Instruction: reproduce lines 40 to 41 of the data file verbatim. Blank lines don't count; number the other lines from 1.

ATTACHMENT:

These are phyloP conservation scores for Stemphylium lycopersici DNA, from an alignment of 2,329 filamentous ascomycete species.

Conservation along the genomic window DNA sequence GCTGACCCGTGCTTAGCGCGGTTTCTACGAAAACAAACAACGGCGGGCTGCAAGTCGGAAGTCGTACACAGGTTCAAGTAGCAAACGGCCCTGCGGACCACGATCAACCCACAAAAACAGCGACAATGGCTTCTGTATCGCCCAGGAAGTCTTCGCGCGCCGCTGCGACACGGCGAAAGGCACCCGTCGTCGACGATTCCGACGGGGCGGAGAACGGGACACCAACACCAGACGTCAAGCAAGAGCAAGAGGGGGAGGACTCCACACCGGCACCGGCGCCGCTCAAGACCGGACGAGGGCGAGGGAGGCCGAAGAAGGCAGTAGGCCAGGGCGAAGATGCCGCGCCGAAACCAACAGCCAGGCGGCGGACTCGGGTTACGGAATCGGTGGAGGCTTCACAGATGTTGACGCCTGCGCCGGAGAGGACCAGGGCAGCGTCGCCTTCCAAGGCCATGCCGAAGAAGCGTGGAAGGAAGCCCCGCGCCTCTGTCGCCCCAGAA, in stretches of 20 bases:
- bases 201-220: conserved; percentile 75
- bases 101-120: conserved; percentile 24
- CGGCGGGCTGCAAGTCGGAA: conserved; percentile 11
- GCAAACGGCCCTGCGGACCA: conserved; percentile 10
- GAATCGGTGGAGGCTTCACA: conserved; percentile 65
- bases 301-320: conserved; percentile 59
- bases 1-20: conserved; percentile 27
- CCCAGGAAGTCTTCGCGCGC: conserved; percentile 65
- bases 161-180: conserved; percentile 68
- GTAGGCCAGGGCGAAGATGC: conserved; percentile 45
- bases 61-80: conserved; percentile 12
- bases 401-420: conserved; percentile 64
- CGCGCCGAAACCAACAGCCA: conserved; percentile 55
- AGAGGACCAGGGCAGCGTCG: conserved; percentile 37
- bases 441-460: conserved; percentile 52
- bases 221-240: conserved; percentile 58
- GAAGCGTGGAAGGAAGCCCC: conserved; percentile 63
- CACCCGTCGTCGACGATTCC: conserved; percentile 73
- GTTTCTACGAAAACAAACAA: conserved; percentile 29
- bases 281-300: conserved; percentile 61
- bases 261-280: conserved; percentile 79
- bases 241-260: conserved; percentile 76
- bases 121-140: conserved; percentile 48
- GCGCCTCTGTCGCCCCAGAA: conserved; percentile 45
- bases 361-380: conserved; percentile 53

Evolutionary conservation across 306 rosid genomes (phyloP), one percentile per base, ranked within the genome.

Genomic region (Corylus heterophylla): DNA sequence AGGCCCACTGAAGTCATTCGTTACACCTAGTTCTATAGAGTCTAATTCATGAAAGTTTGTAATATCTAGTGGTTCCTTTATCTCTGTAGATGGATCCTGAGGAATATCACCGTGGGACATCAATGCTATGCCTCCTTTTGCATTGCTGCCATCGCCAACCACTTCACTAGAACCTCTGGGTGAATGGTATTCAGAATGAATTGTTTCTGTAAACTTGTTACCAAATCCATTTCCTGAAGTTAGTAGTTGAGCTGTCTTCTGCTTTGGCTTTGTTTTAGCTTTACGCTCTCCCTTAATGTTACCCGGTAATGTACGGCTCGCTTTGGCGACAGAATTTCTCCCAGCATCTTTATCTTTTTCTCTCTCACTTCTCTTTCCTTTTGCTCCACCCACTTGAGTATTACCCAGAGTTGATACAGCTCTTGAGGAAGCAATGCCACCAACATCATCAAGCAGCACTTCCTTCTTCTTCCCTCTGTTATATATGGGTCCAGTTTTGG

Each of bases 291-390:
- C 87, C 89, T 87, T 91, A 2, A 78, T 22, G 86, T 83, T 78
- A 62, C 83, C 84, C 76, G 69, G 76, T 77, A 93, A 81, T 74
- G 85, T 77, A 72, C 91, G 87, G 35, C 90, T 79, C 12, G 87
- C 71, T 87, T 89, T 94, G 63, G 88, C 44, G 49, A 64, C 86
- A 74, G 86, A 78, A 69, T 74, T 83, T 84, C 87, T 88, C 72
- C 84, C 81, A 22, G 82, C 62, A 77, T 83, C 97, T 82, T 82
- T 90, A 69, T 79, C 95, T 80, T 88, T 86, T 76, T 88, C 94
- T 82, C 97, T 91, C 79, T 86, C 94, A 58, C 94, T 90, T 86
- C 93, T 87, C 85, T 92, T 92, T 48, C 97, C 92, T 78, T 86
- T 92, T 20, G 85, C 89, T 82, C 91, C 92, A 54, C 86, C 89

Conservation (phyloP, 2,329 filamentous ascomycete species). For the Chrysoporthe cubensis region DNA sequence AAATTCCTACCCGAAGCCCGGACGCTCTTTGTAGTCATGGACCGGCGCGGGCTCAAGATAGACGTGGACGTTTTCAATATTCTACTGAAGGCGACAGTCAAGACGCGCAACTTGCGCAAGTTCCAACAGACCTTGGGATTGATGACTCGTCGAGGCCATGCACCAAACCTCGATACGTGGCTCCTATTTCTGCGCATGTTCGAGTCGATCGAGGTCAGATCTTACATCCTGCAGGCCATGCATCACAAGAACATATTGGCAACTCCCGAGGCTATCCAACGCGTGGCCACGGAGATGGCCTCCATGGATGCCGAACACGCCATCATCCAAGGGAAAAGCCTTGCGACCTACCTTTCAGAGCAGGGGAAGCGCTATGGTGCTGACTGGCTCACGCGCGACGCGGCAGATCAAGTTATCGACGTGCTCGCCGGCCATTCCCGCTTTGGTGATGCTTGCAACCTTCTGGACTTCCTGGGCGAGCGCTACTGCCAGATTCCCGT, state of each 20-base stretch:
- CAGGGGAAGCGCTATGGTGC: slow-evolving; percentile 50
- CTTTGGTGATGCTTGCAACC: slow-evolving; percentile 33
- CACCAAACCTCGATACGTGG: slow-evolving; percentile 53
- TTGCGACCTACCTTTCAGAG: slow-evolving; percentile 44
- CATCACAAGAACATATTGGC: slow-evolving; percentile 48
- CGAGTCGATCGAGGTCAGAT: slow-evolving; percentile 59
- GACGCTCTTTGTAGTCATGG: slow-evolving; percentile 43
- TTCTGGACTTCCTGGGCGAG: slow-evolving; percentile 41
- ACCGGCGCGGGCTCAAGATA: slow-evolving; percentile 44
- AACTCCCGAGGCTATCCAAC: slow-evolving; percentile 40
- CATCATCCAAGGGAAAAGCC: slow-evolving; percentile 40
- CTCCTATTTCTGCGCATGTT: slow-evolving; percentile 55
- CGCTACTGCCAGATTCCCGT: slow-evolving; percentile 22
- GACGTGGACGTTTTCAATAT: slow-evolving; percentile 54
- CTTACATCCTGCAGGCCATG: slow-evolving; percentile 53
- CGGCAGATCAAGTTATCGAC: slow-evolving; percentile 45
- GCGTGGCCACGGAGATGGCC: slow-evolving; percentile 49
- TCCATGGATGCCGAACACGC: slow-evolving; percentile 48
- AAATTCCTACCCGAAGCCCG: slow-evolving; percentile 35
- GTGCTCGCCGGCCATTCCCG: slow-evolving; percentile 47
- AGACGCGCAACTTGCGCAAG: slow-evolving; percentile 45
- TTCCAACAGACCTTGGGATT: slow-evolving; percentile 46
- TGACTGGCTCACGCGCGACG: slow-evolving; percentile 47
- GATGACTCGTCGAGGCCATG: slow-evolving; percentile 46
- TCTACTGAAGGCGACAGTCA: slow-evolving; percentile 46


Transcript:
- T 92, T 20, G 85, C 89, T 82, C 91, C 92, A 54, C 86, C 89

Conservation (phyloP, 2,329 filamentous ascomycete species). For the Chrysoporthe cubensis region DNA sequence AAATTCCTACCCGAAGCCCGGACGCTCTTTGTAGTCATGGACCGGCGCGGGCTCAAGATAGACGTGGACGTTTTCAATATTCTACTGAAGGCGACAGTCAAGACGCGCAACTTGCGCAAGTTCCAACAGACCTTGGGATTGATGACTCGTCGAGGCCATGCACCAAACCTCGATACGTGGCTCCTATTTCTGCGCATGTTCGAGTCGATCGAGGTCAGATCTTACATCCTGCAGGCCATGCATCACAAGAACATATTGGCAACTCCCGAGGCTATCCAACGCGTGGCCACGGAGATGGCCTCCATGGATGCCGAACACGCCATCATCCAAGGGAAAAGCCTTGCGACCTACCTTTCAGAGCAGGGGAAGCGCTATGGTGCTGACTGGCTCACGCGCGACGCGGCAGATCAAGTTATCGACGTGCTCGCCGGCCATTCCCGCTTTGGTGATGCTTGCAACCTTCTGGACTTCCTGGGCGAGCGCTACTGCCAGATTCCCGT, state of each 20-base stretch: